Because I don’t see everything they’ve put together by that point I am completely lost as to what art pieces will work. I still like to add my two cents by pulling them over towards a print that I think would look cool. Sometimes they humor me, and sometimes I get the stink eye.
There are also two floors of nothing but garden center related things. This is where everything you’ve ever seen in a garden center gift shop comes from, such as hammocks, patio furniture, gloves, trowels, gazing balls, solar lit things for the yard, fire pits, concrete and pottery and so on. These floors I am comfortable on. I’ve been coming here even back when my parents were buying for the stores. I recognize a lot of faces on these floors from fellow garden center friends to the people who have worked in the show rooms for this long. I know what to buy in this area and usually make some headway to save them some time.
There are floors that have only temporary showrooms, or booths, really, which are people who are showing their new inventions and crafts. I assume the most of these hope that if they have a successful show, they will one day get picked up by the big permanent showrooms. This is where I love to spend hours. We do these floors together because you never know what you’ll find. There are new ideas in high design furniture, birding, jewelry, hats… you name it. Every booth is hopeful they will write orders, and then, hopefully, be able to fill these orders when the time comes. I enjoy this area because usually the person sitting in these booths are the artist or creator of the things being sold. I love meeting these people as they are full of excitement and hope that their idea will work. Their stories are always interesting. You have to be pretty brave to have reached that stage of the marketing game, and I like brave people.
Sometime during the day I’ll find a place to sit down for a minute and try to line up a fun night out, which is not hard to do in Atlanta. The restaurant scene is just incredible. Sometimes we are in the mood for a planned evening out, and sometimes we just wing it. We’ve never been disappointed. As tempting as it is, we try not to let it take us too late into the night because we start our shopping early the next morning and keep writing orders until they start serving margaritas and shutting the show rooms down.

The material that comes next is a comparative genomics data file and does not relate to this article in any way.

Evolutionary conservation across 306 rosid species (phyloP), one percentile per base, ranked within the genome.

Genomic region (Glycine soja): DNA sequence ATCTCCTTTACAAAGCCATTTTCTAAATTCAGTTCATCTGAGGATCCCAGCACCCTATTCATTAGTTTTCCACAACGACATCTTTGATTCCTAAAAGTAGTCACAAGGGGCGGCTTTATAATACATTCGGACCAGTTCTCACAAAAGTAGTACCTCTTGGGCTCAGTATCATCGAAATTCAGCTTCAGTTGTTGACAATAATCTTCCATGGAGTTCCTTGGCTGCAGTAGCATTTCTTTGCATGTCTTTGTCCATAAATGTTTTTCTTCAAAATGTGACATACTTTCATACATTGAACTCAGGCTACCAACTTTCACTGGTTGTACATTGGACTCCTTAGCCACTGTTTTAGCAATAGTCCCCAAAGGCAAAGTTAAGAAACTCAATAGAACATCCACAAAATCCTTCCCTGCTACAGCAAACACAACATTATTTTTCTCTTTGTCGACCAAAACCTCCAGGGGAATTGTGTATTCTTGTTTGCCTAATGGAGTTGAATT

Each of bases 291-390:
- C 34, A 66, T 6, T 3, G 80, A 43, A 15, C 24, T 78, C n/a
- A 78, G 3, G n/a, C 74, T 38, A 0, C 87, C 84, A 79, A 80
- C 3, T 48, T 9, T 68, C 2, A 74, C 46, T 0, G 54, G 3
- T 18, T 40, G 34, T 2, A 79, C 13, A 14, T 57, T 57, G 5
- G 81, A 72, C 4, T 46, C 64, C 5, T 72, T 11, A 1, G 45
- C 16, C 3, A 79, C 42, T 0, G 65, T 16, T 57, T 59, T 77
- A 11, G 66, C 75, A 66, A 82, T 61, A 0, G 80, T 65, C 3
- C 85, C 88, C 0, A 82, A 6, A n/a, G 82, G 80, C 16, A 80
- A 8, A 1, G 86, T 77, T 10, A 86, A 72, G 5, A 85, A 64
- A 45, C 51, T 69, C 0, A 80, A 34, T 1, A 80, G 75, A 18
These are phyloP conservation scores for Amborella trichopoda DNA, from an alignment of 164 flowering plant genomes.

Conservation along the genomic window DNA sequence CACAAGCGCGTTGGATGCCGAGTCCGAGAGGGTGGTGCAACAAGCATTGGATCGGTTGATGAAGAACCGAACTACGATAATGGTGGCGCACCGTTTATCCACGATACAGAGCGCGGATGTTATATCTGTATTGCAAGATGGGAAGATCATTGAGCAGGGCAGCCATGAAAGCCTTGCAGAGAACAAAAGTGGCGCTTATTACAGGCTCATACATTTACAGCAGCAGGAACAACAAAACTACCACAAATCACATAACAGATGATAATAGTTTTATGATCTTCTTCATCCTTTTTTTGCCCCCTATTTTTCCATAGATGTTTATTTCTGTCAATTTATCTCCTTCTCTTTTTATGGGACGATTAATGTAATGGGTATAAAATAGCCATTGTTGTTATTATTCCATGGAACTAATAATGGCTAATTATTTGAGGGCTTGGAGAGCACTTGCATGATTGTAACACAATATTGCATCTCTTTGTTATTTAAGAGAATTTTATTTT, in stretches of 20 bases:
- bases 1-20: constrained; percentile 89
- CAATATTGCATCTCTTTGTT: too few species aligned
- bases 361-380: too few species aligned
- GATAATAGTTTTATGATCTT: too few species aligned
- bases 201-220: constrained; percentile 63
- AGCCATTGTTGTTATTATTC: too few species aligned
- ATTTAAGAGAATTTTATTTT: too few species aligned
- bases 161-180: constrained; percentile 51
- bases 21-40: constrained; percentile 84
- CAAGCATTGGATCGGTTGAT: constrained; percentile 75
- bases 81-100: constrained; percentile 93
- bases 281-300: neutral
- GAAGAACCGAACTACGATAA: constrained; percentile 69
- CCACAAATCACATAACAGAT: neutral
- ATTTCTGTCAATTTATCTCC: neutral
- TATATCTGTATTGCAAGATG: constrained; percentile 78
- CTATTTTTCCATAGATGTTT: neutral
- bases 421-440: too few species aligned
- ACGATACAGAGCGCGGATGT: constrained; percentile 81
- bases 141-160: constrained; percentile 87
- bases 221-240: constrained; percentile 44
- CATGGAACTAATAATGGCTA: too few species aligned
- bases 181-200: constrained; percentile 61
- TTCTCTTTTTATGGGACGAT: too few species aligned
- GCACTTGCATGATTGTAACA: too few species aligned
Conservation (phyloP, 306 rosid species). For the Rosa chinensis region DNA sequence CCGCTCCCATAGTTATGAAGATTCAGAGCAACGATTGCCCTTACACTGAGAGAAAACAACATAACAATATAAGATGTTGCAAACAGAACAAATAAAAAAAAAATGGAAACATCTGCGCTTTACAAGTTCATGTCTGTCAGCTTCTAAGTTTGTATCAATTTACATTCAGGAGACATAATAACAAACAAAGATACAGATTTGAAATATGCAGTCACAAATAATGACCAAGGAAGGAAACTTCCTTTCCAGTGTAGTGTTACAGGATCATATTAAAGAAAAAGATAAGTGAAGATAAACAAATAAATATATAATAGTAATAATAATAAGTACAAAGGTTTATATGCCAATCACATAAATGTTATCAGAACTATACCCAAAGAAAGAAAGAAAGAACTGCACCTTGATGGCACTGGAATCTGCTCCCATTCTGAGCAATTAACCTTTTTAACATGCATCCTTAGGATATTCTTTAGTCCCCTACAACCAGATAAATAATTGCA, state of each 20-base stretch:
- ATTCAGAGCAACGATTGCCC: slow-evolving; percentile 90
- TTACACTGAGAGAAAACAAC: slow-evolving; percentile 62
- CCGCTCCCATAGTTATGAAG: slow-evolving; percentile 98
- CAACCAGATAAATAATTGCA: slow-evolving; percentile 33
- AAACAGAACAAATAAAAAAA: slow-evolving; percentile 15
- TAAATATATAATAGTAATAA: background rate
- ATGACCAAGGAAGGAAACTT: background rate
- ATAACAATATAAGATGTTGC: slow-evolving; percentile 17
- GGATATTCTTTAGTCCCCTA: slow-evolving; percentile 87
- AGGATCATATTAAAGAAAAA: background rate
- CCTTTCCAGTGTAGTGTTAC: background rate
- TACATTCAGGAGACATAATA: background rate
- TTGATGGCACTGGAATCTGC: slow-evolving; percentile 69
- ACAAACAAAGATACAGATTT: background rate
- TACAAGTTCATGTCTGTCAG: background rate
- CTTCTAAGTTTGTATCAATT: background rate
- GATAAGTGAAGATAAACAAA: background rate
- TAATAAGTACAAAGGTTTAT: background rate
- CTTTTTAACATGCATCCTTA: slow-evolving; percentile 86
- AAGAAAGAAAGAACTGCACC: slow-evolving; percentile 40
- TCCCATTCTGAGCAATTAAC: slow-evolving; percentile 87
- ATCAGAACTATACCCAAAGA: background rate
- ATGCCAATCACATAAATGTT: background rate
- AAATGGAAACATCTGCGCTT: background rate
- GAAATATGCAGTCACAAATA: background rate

Going to market with Mimi is like a hike in the mountains. I have trouble keeping up, but I never let her know. I just go with her pace and sleep really well at whatever cool Airbnb we have chosen for that trip. We love the Airbnb route so much better than a hotel, because it gives us a chance to explore parts of Atlanta we would otherwise never see. Atlanta is really a beautiful city, especially in some of the older residential areas. They love their gardening in some of the older neighborhoods.
Our drive home gives us six hours to virtually place all the mix coming in before the customer rush comes our way in March. That leaves us two months to get the products in, pay for it, put everything together, price it and display it, in the order we so carefully planned out. We use this time to discuss any hiring and personnel issues, plant material placement, landscape company equipment and issues… lot of big picture things we rarely get two six hour periods to think tank. This is my favorite part of the entire trip. Some of the biggest decisions about our business have been made during those 12 precious, uninterrupted hours. We simply can’t find uninterrupted time to focus on big issues during go time.
This year, for the first time in my business life, none of this is going to happen. People come to market from all over the world, both vendors and buyers. This would be the worst place to get trapped for one week during the pandemic. We will instead, go to market virtually, as most vendors are offering virtual shopping for everyone’s safety. I have complete confidence Mimi and Mark will be able to put something amazing together in spite of it all. A new year and a new look is coming our way. It’s always exciting for the teams at Mississippi’s garden centers to put their new plan into action. Most importantly, we are most excited to experience your reactions to our latest finds.
Around mid-March, I hope you’ll visit all of our local garden centers to see what inspires you for this new year. We all have talented buyers, but we also have our different angles, and that produces unique shopping experiences for you, our customers. It’s fun to get out and see where the trends are going…one of them will be for you!